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This isn't Your Father's Amtrak
by Rudy Maxa for Marketplace

With the start this month of Amtrak's high-speed Acela service on the East Coast this month, our Savvy Traveler takes a step back and looks at the state of train travel in the United States. And tells you where to find some deals.

The fast trains linking Washington, New York and Boston, were supposed to have begun service a year ago, but, then, few Amtrak projects work out as planned. Actually, Amtrak began advertising Acela service last year anyway, branding its East Coast trains with the name even though there was little new about them.

But let's look to the future. If Acela makes the grade financially, Amtrak will be a step closer to achieving that elusive goal of profitabililty. But if you're one of those Americans who rides the speedy trains in Japan or Europe and hopes someday train travel can once again become a glamorous, efficient means of criss-crossing America, it's time to put those dreams to rest. The United States is simply too big. The reason why those trains work overseas is that the distances are less between major population centers. And it's only big cities that can support train travel.

That's why Acela only operates along the crowded northeast corridor. The only other parts of the country that can hope to someday have similar service are places like Florida, Texas, California, and the Chicago region, where there are enough people to support fast - and expensive - trains.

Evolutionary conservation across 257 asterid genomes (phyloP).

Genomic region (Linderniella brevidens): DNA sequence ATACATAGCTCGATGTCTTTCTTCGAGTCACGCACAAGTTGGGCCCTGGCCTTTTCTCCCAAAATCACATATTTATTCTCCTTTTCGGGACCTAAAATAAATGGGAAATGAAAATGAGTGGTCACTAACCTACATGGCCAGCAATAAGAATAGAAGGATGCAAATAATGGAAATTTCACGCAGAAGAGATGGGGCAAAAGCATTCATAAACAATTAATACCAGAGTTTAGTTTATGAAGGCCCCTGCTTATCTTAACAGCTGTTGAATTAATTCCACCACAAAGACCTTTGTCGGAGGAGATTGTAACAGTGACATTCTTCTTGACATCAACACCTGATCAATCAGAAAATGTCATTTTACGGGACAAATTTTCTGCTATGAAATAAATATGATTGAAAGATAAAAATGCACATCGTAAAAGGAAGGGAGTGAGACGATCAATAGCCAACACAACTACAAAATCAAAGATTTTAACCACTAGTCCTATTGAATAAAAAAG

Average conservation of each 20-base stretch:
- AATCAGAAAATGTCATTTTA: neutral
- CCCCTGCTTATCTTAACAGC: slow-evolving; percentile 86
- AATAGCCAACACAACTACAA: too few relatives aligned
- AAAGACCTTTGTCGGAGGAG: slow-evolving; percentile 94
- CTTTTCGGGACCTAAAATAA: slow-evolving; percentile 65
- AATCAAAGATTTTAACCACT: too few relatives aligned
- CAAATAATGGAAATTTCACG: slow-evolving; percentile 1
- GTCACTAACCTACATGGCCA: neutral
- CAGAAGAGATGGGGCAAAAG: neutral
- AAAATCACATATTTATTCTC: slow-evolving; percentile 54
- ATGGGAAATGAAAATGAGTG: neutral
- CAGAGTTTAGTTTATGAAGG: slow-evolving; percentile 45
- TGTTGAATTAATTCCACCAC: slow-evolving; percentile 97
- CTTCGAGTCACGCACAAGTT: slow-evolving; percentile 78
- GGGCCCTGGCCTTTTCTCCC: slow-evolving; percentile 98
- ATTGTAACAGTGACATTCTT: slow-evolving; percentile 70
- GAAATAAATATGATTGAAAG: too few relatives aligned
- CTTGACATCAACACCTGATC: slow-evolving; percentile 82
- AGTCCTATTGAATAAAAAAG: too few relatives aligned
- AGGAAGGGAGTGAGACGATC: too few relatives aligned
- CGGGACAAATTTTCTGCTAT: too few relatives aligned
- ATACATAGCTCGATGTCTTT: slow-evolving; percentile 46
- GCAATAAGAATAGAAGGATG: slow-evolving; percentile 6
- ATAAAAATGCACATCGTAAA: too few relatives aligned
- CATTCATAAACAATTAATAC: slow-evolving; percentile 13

Having said that, Amtrak does still serve a good part of the United States. And if you like to travel by train, you ought to become a regular on-line visitor to amtrak.com. That's because there are some changes you should know about. And every Monday, new deals get posted on the railroad's web site.

For example, did you know you can earn Alaska Airline miles if you travel Amtrak along the Pacific Coast? Or that there's such a thing as a California Rail Pass? You can see such diverse sites as the Napa Valley, Yosemite, and even Las Vegas, if you buy a 7 or 21-day pass good for unlimited train travel. And country-wide, Amtrak offers student fares, senior citizen fares, and special deals for children. Then there are discounts on fares linked to events-get 10 percent off, for example, if you're going to visit the Van Gogh portraits at the Philadelphia Museum of Fine Art. Or present a ticket stub for The Lion King: The Musical, now playing in Los Angeles, and get 10 percent off rail travel.

But the biggest savings can be found among the Monday specials on line. Borrowing a page from the airlines, Amtrak offers deals on city pairs during certain periods of travel. For example, last week you could have booked travel from Seattle to L.A. between January 3 and the end of February, for as low as $52 each way. Other sample fares good for travel at other times: Chicago to Pittsburgh for $41; Miami to Jacksonville, $39.50; and Raleigh, North Carolina, to New York for 52 bucks. Those savings can represent as much as 70 percent off retail.

Planning a family reunion or company event? Get a free ticket for every 20 people traveling. Oh, and if you're planning a smaller family trip - maybe next summer - look for a discount when you buy a copy of "Thomas and the Magic Railroad" video. Your kids will pay 50 per cent less than usual, and adults will pay 25 per cent less.

And, by the way, if you're planning to travel up and down the East Coast this holiday season, consider the train instead of the plane. It could be just as fast - and a lot more reliable. Amtrak - it's not your father's railroad. But, then again, your father could never click on amtrak.com!

The Savvy Traveler on Marketplace


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